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HCISD students build mobile apps in computer science program

In just a month, Vernon Middle School's new app building course has already changed the minds of its students.

Editor's note: This story has been updated.

In just a month, Vernon Middle School's new app building course has already changed the minds of its students.

"It really makes me think differently of what career I wanted, because I wanted to be an artist, but now I want to design games," said seventh-grader Dathan Treviño.

Harlingen Consolidated Independent School District's Project Lead the Way computer science program aims to show students a new outlet of careers and problem solving by way of computer science.

"We want kids to not only learn computer science principles and the aspects of coding, but to also be able to identify problems in the community that they can solve through the development of apps,” said HCISD assistant superintendent of secondary education Joseph Villarreal. “Also, utilizing computer science skills along the way."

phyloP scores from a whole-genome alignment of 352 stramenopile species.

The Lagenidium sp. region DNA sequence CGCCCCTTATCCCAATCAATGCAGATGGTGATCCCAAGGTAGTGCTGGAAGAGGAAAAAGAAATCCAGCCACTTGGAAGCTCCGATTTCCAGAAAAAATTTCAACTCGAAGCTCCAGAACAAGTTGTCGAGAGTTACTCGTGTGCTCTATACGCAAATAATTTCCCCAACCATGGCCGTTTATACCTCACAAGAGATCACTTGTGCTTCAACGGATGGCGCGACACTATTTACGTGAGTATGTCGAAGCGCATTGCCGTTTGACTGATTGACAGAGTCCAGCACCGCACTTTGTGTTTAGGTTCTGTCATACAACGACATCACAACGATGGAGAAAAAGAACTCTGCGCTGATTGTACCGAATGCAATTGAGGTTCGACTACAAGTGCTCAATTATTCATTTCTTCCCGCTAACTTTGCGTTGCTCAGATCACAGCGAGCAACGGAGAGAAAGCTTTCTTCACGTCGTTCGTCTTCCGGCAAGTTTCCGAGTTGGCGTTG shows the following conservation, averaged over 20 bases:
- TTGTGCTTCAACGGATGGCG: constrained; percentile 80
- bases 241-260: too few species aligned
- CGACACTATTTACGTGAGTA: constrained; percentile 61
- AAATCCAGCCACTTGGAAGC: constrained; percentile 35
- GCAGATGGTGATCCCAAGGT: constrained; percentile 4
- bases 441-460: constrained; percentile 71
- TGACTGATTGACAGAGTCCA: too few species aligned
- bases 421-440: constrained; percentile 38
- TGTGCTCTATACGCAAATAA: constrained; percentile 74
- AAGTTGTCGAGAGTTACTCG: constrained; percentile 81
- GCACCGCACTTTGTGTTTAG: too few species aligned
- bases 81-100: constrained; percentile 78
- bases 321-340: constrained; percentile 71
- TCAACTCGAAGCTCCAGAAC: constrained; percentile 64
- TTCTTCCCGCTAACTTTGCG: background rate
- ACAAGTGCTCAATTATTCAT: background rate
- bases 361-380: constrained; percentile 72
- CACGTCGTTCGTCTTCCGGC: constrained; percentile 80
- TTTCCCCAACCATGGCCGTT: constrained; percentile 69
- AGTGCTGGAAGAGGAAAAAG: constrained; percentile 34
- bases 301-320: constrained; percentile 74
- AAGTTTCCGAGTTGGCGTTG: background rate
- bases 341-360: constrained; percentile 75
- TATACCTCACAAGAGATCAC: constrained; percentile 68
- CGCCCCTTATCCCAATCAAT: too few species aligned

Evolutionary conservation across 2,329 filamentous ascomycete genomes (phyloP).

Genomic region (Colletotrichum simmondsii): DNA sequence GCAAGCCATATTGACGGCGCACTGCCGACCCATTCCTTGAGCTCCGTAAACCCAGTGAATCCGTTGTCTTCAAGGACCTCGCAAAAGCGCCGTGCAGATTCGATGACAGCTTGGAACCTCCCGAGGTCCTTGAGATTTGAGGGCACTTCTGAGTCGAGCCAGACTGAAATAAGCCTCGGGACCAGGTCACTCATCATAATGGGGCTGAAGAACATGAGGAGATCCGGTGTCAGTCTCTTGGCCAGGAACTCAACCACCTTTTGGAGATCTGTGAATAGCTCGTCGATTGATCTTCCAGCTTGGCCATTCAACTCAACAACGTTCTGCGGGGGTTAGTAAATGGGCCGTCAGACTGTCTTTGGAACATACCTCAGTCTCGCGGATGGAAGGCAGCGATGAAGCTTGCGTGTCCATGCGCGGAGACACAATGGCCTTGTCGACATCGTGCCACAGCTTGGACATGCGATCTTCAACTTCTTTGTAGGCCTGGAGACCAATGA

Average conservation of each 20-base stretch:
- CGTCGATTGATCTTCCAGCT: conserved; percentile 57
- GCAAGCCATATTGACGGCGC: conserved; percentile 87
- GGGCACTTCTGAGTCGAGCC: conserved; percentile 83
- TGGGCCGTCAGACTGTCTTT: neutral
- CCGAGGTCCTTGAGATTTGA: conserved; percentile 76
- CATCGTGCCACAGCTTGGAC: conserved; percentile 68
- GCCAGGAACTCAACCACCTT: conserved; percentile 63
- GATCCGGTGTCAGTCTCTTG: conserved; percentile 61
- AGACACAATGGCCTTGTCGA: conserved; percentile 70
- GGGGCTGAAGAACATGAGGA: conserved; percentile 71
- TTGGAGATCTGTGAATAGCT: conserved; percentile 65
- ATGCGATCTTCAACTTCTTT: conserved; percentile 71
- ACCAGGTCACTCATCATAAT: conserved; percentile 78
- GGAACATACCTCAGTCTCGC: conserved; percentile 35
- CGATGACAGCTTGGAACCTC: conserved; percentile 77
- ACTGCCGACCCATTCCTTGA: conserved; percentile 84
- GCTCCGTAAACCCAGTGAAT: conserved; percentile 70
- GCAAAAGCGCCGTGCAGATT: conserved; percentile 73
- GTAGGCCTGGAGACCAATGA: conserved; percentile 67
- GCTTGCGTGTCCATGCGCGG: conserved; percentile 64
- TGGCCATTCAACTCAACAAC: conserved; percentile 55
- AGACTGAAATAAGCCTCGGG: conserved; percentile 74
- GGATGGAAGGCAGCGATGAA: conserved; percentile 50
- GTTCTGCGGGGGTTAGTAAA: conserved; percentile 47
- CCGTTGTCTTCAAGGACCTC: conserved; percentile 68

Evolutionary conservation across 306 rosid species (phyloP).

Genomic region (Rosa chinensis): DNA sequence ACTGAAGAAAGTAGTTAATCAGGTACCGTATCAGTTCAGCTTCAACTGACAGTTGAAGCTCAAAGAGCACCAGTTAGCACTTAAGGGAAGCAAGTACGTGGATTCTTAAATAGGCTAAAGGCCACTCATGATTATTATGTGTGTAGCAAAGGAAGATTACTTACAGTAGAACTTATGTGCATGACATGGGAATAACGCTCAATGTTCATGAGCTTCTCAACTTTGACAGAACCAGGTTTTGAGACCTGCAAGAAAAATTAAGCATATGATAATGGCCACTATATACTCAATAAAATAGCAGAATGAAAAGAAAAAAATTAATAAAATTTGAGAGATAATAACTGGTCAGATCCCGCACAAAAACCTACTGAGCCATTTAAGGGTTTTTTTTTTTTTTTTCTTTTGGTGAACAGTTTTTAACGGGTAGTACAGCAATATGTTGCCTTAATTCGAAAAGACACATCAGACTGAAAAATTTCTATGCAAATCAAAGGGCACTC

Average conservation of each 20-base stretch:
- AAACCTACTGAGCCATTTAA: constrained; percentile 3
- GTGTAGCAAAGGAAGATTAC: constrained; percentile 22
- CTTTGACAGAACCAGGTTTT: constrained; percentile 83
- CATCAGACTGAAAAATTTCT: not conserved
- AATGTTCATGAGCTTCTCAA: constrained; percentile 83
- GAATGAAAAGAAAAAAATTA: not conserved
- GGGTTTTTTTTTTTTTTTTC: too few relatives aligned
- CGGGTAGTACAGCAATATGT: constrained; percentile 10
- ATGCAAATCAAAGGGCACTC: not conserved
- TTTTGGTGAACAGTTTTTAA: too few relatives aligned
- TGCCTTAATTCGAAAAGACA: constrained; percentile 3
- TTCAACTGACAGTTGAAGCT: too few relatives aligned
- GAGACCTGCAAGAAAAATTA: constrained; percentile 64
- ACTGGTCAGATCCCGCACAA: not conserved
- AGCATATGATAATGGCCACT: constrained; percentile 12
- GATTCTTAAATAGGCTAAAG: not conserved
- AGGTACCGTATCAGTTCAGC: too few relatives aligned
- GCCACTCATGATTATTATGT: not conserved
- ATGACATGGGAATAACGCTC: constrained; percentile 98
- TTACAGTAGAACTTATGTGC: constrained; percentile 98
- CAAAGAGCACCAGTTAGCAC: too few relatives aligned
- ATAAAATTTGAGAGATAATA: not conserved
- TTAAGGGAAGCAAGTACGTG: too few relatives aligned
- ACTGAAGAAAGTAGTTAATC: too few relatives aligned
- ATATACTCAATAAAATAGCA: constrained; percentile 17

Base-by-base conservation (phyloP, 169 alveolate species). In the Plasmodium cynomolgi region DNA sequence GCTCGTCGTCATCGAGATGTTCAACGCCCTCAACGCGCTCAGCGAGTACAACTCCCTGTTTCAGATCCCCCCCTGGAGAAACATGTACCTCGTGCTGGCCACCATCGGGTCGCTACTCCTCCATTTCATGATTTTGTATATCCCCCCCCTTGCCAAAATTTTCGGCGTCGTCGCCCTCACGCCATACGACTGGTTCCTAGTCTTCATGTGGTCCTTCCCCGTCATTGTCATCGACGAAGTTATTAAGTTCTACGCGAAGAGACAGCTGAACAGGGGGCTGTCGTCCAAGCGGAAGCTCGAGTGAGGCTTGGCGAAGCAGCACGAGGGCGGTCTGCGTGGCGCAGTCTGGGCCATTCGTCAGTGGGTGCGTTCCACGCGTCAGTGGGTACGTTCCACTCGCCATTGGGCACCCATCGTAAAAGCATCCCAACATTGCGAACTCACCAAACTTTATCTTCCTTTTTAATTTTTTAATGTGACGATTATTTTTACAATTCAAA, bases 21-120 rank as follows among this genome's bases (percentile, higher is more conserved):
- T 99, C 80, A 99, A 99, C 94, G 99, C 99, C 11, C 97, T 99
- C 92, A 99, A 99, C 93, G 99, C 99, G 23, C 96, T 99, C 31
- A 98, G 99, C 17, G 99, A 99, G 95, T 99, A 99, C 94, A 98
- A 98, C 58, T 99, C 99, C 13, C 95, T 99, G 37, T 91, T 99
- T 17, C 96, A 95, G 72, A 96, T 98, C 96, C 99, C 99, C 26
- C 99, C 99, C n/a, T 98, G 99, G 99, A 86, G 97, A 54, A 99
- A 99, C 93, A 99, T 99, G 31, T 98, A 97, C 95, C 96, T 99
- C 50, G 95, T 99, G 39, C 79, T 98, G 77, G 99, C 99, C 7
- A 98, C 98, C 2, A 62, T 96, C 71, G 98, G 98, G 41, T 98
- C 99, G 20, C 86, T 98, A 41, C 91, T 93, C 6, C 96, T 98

Vernon Middle School's app creating course teaches students what goes into building an app and how to build their own. Teachers took a week-long crash course on the program MIT app inventor to prepare for the program. The district hopes to develop the cognitive skills that could create jobs that don't currently exist.

"These are going to be the jobs of the future,” Villarreal said. “If you want your child to be able to graduate from college and have a job, these are the areas they'll be successful in gaining employment."

Course teacher Humberto Salinas says students are learning how to code apps for Android. The average monthly revenue per Android app is $4,900, according to advertising company Inmobi.

HCISD plans to add new classes in cyber security next school year.

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